As I watched the final minutes of debate today before the final confirmation vote on Samuel Alito, I listened to some of the arguments presented by Senate minority leader, Harry Reid (D-Nevada).
The thought occurred to me as I listened, “I wonder how many senators actually have their vote swayed by the comments made on the floor of the Senate?” Not being a Washington insider, I can only surmise that most decisions are made in the halls or offices of the legislators rather than in chamber.
What then is the importance of debate? Is it an opportunity for posturing, campaigning or taking shots at the opposing party? If often seems so. Now, I am aware that some of the greatest speeches in our nation’s history have occurred in this chamber, I am not denying the value of debate, it is one of the cornerstones of democracy. But as I listened to Sen. Reid, it seemed that his comments were more of a campaigning nature than they were argumentive.
He repeatedly referred to Justice Alito as one who favored government and big business over the “little guy”. He cited several cases (unfamiliar to most Americans including myself) in which Alito had ruled on the side of corporations and government. Is this always a bad thing? Should one naturally have an advantage in a lawsuit just because he is an individual facing corporate bigwigs or Uncle Sam? Or should the merits of each case be decided in the light of the law that is on the books?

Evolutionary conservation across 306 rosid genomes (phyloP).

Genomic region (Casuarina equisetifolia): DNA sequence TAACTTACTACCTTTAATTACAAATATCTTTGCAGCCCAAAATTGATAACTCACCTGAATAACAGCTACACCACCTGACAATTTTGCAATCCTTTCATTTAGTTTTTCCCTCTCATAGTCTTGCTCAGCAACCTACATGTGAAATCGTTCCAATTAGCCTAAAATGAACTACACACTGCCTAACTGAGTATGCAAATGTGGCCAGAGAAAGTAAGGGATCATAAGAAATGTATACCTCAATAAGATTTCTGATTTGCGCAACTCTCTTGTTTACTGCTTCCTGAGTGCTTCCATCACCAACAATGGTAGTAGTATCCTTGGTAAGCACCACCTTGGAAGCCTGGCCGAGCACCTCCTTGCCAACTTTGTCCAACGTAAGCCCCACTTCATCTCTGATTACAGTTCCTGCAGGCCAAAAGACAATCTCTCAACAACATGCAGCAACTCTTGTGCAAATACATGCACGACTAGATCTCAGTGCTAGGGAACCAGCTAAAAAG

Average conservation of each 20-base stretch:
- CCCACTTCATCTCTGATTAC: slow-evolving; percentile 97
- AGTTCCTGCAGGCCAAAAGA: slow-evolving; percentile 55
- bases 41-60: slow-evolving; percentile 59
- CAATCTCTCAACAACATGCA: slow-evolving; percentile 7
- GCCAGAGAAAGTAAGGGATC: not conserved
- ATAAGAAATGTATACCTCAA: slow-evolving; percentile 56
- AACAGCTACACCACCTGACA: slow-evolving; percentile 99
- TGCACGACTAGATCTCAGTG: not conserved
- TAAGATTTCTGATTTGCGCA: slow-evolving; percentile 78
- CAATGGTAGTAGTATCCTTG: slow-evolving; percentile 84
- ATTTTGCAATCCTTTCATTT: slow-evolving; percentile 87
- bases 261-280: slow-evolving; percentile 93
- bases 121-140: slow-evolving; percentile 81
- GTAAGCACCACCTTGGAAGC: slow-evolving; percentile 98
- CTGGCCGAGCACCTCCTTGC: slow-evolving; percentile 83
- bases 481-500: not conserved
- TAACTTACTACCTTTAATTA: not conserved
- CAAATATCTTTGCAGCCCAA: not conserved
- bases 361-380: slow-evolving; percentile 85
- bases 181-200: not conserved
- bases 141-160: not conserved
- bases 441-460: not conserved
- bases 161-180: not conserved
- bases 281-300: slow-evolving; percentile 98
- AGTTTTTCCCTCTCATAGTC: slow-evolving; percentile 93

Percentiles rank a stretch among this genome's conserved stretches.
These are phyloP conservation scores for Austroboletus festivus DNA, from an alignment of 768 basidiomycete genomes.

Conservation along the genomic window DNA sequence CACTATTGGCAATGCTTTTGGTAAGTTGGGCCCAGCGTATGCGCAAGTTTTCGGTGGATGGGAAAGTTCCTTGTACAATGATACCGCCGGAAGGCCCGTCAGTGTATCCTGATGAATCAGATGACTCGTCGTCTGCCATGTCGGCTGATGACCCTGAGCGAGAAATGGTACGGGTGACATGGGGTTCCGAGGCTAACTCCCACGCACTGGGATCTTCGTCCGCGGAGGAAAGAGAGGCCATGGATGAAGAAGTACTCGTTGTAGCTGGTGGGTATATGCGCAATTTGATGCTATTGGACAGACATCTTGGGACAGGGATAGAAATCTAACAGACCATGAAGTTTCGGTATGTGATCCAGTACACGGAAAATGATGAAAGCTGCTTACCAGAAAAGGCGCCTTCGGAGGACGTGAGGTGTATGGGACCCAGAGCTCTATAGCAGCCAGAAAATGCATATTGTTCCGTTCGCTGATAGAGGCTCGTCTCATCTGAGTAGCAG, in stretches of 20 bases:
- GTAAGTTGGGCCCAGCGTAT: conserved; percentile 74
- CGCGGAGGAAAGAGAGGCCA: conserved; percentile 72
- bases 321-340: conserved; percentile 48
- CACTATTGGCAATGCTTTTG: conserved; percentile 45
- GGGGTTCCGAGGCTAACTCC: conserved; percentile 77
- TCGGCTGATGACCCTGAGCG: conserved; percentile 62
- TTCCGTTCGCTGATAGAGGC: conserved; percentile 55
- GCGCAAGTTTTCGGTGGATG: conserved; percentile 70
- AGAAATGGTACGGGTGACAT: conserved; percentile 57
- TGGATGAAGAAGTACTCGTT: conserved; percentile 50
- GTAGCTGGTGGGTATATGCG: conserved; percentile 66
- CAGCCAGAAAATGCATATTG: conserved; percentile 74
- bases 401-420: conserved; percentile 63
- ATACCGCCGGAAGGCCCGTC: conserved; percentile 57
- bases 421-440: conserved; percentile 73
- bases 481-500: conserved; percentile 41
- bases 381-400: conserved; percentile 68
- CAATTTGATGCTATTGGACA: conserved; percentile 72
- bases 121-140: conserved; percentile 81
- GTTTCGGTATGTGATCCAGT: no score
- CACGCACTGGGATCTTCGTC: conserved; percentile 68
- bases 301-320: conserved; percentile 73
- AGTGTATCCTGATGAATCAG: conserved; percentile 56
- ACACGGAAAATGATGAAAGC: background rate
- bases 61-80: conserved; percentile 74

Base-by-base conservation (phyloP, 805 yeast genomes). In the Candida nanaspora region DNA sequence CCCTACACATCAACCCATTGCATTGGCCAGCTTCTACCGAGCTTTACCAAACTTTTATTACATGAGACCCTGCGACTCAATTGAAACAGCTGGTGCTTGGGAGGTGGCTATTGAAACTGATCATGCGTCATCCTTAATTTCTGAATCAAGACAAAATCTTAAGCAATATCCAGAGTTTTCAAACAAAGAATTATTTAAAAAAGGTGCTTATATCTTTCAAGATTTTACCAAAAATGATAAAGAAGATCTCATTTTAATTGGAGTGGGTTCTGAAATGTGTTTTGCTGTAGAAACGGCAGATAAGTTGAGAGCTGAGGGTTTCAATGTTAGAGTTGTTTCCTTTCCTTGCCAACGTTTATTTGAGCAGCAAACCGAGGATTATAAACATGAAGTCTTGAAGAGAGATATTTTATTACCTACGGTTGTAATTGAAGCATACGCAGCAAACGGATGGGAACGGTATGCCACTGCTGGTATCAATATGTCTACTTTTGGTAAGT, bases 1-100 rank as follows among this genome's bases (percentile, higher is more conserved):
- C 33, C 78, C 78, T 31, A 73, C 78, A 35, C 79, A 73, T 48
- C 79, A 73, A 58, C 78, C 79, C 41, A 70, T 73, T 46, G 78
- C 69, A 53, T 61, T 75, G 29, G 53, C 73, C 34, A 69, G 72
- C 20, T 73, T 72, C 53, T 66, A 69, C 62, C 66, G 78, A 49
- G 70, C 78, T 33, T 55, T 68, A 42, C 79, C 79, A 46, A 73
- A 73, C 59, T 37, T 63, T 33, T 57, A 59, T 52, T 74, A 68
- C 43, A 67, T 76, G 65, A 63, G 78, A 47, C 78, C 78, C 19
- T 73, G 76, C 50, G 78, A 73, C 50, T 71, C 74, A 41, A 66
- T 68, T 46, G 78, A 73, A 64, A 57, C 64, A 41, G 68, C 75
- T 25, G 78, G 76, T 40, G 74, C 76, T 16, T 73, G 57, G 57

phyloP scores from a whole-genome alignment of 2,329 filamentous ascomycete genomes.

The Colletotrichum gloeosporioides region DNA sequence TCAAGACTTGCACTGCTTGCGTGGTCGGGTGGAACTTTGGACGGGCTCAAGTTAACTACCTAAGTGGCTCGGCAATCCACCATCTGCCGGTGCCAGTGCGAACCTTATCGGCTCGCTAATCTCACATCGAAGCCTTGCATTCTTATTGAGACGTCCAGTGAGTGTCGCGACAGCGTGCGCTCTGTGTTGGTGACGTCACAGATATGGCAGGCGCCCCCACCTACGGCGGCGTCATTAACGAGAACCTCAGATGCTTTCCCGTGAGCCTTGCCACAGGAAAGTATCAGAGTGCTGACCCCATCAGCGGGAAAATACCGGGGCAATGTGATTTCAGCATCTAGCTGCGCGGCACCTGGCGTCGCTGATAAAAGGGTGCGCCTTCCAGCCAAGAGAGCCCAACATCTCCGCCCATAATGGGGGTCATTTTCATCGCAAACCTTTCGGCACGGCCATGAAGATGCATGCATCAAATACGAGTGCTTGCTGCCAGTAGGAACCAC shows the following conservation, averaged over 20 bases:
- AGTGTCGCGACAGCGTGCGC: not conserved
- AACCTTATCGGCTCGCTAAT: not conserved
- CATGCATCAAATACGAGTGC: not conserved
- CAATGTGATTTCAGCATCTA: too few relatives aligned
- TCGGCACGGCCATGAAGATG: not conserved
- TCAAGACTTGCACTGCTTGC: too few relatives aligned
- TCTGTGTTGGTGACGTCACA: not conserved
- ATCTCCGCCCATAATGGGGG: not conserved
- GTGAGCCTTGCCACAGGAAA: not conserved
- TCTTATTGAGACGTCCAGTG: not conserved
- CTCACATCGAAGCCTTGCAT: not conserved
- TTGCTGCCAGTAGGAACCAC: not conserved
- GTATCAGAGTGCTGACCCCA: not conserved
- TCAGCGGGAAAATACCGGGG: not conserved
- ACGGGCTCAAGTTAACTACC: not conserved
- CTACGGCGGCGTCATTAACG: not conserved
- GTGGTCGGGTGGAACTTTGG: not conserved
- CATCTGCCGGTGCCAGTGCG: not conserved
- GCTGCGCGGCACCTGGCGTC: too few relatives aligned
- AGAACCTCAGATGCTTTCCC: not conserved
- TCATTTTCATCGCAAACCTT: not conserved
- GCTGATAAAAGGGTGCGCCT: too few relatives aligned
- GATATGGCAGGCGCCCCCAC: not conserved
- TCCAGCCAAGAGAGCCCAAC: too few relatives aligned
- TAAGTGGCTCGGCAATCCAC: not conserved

A judge’s responsibility is to interpret the law. He is not to advance a personal agenda. He is not to represent the interests of a particular group of people. Having said that, judges are human, as unbiased as they try to be, their political point of view may often influence the way they interpret the law. Sen. Reid made a statement to this effect, “The American people deserve a justice who will represent their values.” He is right. That is why the American people have elected conservative executive and legislative branches of government. If the Democrats want liberal justices, they need to start winning some elections. It is the height of naivete on their part to lose the majority of elections and still hope to be able to control the governmental process.
Sen. Reid, as well as many other Democrats, repeatedly expressed concerns that to confirm Alito would cause an ideological shift to the right in the Supreme Court. I think their greatest concern is that a court that had been favoring many of their ideals for a number of years now may be leaning the other way. Only time will tell whether or not this is actually true.